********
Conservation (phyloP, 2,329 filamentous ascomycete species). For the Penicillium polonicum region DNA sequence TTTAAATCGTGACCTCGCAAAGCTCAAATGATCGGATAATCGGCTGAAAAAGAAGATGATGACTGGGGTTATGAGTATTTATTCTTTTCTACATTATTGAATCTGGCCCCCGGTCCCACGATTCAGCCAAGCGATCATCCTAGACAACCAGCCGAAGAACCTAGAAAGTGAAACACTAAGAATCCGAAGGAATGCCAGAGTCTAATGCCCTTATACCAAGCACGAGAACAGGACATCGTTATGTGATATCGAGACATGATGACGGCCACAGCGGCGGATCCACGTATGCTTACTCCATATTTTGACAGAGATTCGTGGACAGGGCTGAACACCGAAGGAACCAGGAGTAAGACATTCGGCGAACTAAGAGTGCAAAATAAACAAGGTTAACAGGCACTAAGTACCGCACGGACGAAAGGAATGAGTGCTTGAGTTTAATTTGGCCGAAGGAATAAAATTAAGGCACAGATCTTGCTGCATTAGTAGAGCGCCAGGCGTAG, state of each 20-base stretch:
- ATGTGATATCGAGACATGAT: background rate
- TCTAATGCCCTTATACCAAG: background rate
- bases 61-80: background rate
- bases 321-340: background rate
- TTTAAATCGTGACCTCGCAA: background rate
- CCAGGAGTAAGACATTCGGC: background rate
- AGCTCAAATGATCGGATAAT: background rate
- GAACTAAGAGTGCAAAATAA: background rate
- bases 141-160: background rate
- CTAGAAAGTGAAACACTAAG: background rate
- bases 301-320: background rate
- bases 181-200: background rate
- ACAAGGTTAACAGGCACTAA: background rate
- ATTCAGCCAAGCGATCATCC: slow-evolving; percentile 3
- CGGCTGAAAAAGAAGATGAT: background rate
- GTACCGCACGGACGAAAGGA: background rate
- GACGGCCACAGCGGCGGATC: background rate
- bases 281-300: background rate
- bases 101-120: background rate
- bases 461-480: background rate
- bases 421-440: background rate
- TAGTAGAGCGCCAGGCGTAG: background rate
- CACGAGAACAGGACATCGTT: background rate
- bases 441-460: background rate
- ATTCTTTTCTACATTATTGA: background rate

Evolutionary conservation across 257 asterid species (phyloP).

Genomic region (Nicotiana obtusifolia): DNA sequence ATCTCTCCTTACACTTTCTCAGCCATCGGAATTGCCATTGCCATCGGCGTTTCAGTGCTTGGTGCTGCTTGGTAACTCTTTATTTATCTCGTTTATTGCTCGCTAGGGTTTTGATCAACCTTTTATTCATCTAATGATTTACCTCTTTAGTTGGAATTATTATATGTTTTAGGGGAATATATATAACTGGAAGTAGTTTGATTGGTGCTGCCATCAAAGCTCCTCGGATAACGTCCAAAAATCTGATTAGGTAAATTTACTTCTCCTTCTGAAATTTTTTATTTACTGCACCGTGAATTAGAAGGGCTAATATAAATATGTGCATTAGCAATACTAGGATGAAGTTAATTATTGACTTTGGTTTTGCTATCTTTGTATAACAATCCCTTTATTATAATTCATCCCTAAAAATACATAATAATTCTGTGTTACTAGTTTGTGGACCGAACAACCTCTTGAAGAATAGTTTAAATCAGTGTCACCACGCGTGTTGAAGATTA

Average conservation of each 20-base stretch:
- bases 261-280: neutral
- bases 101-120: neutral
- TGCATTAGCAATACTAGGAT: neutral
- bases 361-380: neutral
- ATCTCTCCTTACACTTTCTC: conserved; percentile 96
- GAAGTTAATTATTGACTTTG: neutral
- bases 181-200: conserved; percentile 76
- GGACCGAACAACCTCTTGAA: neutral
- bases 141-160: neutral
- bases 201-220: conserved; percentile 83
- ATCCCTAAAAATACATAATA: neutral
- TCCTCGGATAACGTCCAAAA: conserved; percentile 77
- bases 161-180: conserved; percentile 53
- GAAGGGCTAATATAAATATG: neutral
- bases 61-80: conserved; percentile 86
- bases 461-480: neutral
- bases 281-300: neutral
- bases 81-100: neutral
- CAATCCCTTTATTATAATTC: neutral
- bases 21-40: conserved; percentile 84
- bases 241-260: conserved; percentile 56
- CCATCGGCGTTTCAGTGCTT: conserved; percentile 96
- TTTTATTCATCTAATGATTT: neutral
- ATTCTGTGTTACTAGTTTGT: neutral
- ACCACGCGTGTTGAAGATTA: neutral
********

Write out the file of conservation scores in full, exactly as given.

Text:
Conservation (phyloP, 2,329 filamentous ascomycete species). For the Penicillium polonicum region DNA sequence TTTAAATCGTGACCTCGCAAAGCTCAAATGATCGGATAATCGGCTGAAAAAGAAGATGATGACTGGGGTTATGAGTATTTATTCTTTTCTACATTATTGAATCTGGCCCCCGGTCCCACGATTCAGCCAAGCGATCATCCTAGACAACCAGCCGAAGAACCTAGAAAGTGAAACACTAAGAATCCGAAGGAATGCCAGAGTCTAATGCCCTTATACCAAGCACGAGAACAGGACATCGTTATGTGATATCGAGACATGATGACGGCCACAGCGGCGGATCCACGTATGCTTACTCCATATTTTGACAGAGATTCGTGGACAGGGCTGAACACCGAAGGAACCAGGAGTAAGACATTCGGCGAACTAAGAGTGCAAAATAAACAAGGTTAACAGGCACTAAGTACCGCACGGACGAAAGGAATGAGTGCTTGAGTTTAATTTGGCCGAAGGAATAAAATTAAGGCACAGATCTTGCTGCATTAGTAGAGCGCCAGGCGTAG, state of each 20-base stretch:
- ATGTGATATCGAGACATGAT: background rate
- TCTAATGCCCTTATACCAAG: background rate
- bases 61-80: background rate
- bases 321-340: background rate
- TTTAAATCGTGACCTCGCAA: background rate
- CCAGGAGTAAGACATTCGGC: background rate
- AGCTCAAATGATCGGATAAT: background rate
- GAACTAAGAGTGCAAAATAA: background rate
- bases 141-160: background rate
- CTAGAAAGTGAAACACTAAG: background rate
- bases 301-320: background rate
- bases 181-200: background rate
- ACAAGGTTAACAGGCACTAA: background rate
- ATTCAGCCAAGCGATCATCC: slow-evolving; percentile 3
- CGGCTGAAAAAGAAGATGAT: background rate
- GTACCGCACGGACGAAAGGA: background rate
- GACGGCCACAGCGGCGGATC: background rate
- bases 281-300: background rate
- bases 101-120: background rate
- bases 461-480: background rate
- bases 421-440: background rate
- TAGTAGAGCGCCAGGCGTAG: background rate
- CACGAGAACAGGACATCGTT: background rate
- bases 441-460: background rate
- ATTCTTTTCTACATTATTGA: background rate

Evolutionary conservation across 257 asterid species (phyloP).

Genomic region (Nicotiana obtusifolia): DNA sequence ATCTCTCCTTACACTTTCTCAGCCATCGGAATTGCCATTGCCATCGGCGTTTCAGTGCTTGGTGCTGCTTGGTAACTCTTTATTTATCTCGTTTATTGCTCGCTAGGGTTTTGATCAACCTTTTATTCATCTAATGATTTACCTCTTTAGTTGGAATTATTATATGTTTTAGGGGAATATATATAACTGGAAGTAGTTTGATTGGTGCTGCCATCAAAGCTCCTCGGATAACGTCCAAAAATCTGATTAGGTAAATTTACTTCTCCTTCTGAAATTTTTTATTTACTGCACCGTGAATTAGAAGGGCTAATATAAATATGTGCATTAGCAATACTAGGATGAAGTTAATTATTGACTTTGGTTTTGCTATCTTTGTATAACAATCCCTTTATTATAATTCATCCCTAAAAATACATAATAATTCTGTGTTACTAGTTTGTGGACCGAACAACCTCTTGAAGAATAGTTTAAATCAGTGTCACCACGCGTGTTGAAGATTA

Average conservation of each 20-base stretch:
- bases 261-280: neutral
- bases 101-120: neutral
- TGCATTAGCAATACTAGGAT: neutral
- bases 361-380: neutral
- ATCTCTCCTTACACTTTCTC: conserved; percentile 96
- GAAGTTAATTATTGACTTTG: neutral
- bases 181-200: conserved; percentile 76
- GGACCGAACAACCTCTTGAA: neutral
- bases 141-160: neutral
- bases 201-220: conserved; percentile 83
- ATCCCTAAAAATACATAATA: neutral
- TCCTCGGATAACGTCCAAAA: conserved; percentile 77
- bases 161-180: conserved; percentile 53
- GAAGGGCTAATATAAATATG: neutral
- bases 61-80: conserved; percentile 86
- bases 461-480: neutral
- bases 281-300: neutral
- bases 81-100: neutral
- CAATCCCTTTATTATAATTC: neutral
- bases 21-40: conserved; percentile 84
- bases 241-260: conserved; percentile 56
- CCATCGGCGTTTCAGTGCTT: conserved; percentile 96
- TTTTATTCATCTAATGATTT: neutral
- ATTCTGTGTTACTAGTTTGT: neutral
- ACCACGCGTGTTGAAGATTA: neutral